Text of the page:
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How have understandings evolved on eczema since you have been in practice? 

The changes have been fundamental and rapid, according to Dr. Sidbury. “When I trained, filaggrin was associated with ichthyosis vulgaris but no one had linked it to AD yet. Likewise the idea of eczema as an ‘inside out’ disorder (primarily immune dysfunction) as opposed to ‘outside-in’ (primarily a barrier defect) was the predominant viewpoint where now that has flipped,” he notes. “This more granular understanding is now leading to a cascade of targeted therapies the likes of which we have never seen before. The National Eczema Association calls this ‘the decade of eczema’ for good reason!”

When it comes to treatment, what factors do you consider when you are selecting a therapeutic regimen for a patient? 

Among the many elements to consider is age, says Dr. Sidbury. “The younger the child, the more I will try to use less potent agents.” Another consideration is distribution. “Palms/soles will likely require and tolerate a much stronger product that face, for example.” Other factors to think about include prior treatments, disease severity and impact on quality of life, compliance with good skin care practices (e.g. use of moisturizers), and vehicle preference, according to Dr. Sidbury. “While I may like ointments better, my teenaged patient with facial dermatitis may not and the most effective product in the world isn’t when sitting untouched on the shelf.” Season and climate conditions can affect vehicle, as well. “Thick ointments may be too occlusive and uncomfortable in hot, humid weather,” he says. Finally, it is always important to consider what Dr. Sidbury calls therapeutic context. “Are the parents/patient afraid of the products you are considering (e.g. topical corticosteroids, black box warnings etc)? Can they overcome that fear with education or is that unlikely? Those are some of the features that often factor into this decision.”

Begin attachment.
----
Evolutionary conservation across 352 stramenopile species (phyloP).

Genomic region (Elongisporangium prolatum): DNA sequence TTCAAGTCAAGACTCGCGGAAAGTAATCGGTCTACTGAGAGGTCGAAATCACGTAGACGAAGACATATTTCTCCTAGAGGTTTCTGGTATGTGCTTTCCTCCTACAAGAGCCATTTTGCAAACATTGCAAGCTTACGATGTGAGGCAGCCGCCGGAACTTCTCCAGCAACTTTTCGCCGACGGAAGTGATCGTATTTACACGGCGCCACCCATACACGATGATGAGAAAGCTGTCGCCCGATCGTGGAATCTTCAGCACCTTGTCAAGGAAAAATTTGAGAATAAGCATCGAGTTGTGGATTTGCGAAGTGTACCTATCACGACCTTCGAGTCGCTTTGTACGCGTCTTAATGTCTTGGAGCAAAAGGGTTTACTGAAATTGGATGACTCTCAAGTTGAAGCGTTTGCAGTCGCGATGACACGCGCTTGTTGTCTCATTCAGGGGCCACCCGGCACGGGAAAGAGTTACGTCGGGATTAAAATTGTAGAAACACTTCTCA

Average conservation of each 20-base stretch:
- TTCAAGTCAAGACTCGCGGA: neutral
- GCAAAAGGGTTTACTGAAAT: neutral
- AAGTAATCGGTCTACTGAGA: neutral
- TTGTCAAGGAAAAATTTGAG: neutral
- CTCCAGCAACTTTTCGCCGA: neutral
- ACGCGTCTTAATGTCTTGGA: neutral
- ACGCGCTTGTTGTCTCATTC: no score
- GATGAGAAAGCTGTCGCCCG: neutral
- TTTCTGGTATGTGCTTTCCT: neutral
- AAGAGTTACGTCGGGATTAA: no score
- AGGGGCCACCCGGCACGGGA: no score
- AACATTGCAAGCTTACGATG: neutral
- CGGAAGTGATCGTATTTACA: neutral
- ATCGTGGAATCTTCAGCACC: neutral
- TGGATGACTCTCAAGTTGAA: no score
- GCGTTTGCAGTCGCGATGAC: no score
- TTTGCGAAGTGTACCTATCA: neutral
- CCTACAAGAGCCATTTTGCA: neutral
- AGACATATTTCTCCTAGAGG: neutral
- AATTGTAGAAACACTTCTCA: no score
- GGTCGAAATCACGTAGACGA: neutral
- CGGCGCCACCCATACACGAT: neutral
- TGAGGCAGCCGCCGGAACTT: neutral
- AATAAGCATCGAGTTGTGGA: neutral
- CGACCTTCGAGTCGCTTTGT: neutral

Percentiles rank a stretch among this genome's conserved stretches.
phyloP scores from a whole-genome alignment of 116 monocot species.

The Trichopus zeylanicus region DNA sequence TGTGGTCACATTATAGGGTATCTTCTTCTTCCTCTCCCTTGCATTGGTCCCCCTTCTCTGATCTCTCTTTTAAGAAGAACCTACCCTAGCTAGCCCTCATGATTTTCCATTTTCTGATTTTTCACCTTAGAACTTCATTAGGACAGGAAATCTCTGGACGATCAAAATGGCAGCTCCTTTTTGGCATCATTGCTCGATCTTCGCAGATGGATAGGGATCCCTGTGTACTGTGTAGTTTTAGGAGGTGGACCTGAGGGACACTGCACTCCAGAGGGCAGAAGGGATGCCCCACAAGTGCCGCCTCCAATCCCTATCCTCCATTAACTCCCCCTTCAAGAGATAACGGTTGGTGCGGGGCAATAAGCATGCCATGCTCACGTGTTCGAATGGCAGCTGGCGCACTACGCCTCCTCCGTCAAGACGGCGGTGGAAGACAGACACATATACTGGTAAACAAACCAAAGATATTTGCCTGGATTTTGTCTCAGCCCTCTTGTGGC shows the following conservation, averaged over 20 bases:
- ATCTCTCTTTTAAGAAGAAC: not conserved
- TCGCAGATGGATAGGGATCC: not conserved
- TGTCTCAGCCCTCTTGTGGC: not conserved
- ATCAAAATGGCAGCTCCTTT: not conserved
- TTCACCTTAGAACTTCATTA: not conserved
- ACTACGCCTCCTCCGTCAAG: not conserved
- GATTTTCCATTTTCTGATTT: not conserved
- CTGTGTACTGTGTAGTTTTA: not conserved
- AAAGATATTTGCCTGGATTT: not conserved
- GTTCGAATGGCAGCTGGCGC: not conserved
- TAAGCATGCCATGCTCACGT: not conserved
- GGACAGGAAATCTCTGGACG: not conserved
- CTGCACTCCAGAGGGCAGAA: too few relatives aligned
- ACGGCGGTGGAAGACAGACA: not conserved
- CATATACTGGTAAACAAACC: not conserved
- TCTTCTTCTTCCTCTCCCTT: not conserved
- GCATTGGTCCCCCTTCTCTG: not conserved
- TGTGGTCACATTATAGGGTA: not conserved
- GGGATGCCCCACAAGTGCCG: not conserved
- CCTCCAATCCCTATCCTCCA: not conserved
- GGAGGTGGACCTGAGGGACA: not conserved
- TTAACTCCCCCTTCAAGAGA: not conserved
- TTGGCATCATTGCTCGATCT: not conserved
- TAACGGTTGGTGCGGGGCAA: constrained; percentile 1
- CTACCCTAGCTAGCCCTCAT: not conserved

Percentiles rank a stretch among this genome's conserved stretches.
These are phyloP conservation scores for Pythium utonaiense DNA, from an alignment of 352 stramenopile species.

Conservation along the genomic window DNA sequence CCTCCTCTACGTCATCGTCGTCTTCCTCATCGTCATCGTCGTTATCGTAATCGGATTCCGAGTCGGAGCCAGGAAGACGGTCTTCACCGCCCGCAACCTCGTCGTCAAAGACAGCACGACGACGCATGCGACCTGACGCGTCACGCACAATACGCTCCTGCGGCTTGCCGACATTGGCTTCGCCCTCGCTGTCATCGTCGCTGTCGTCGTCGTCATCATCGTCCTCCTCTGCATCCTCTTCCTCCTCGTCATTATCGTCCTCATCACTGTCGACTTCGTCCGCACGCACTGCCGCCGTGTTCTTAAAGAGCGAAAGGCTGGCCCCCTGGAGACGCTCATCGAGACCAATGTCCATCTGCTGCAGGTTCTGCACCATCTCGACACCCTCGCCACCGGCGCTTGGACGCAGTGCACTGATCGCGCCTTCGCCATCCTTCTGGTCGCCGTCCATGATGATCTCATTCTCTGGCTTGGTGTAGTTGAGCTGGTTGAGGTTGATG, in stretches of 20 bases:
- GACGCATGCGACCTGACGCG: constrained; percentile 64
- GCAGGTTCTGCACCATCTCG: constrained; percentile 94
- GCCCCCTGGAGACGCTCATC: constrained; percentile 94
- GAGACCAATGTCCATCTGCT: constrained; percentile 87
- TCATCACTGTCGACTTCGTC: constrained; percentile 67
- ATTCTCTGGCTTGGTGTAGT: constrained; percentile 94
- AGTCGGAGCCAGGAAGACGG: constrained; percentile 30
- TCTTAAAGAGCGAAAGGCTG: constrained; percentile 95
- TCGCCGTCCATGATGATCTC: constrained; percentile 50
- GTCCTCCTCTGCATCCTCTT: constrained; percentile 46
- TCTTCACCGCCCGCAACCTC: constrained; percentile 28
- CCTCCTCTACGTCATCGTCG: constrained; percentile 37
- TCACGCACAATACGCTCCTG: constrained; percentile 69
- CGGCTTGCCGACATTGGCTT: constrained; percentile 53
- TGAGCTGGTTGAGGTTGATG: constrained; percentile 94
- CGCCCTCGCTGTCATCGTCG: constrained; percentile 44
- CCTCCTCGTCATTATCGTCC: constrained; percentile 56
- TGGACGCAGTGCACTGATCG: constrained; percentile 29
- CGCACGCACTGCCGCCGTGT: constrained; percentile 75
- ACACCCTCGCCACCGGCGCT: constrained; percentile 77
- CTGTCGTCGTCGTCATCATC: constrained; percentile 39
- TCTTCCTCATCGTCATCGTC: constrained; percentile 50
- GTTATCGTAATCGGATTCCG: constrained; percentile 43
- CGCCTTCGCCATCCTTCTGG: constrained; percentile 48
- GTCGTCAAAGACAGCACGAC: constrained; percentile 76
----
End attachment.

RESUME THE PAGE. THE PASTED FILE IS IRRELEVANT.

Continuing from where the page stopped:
What would you like to see happen in the next several years regarding how eczema is approached and managed? 

“I would like to see less misunderstanding across the board in terms of what eczema is and how it should be managed. When I see patients and parents now they are often so flummoxed by the divergent recommendations they have received from various sources, including primary care doctors, dermatologists, allergists, friends, and Dr. Google, to name a few,” Dr. Sidbury observes. “I am hopeful that with the help of advocacy groups like the National Eczema Association, trends towards standardized care and clinical work, campaigns to minimize inefficient and ineffective use of medical resources (e.g. Choosing Wisely campaign), and the advent of newer and more effective therapies, that eczema will be less impactful on a patient born in 2020 than one born in 2000.” n


Dr. Sidbury is an Associate Professor of Dermatology at the University of Washington Medical Center and Division Chief of Dermatology at Seattle Children’s Hospital. The recipient of “Top Doctor” designation by Seattle Magazine for three years running. Dr. Sidbury is also the co-chair of the National Eczema Association.

More from Dr. Sidbury:

Dr. Sidbury discussed the latest updates in pediatric dermatology as part of DermTube’s video coverage of the 2015 Annual Meeting of the American Academy of Dermatology. He covered topics such as peanut allergy and upcoming therapies for atopic dermatitis. To see the video, visit Search Key: Pediatric 2015

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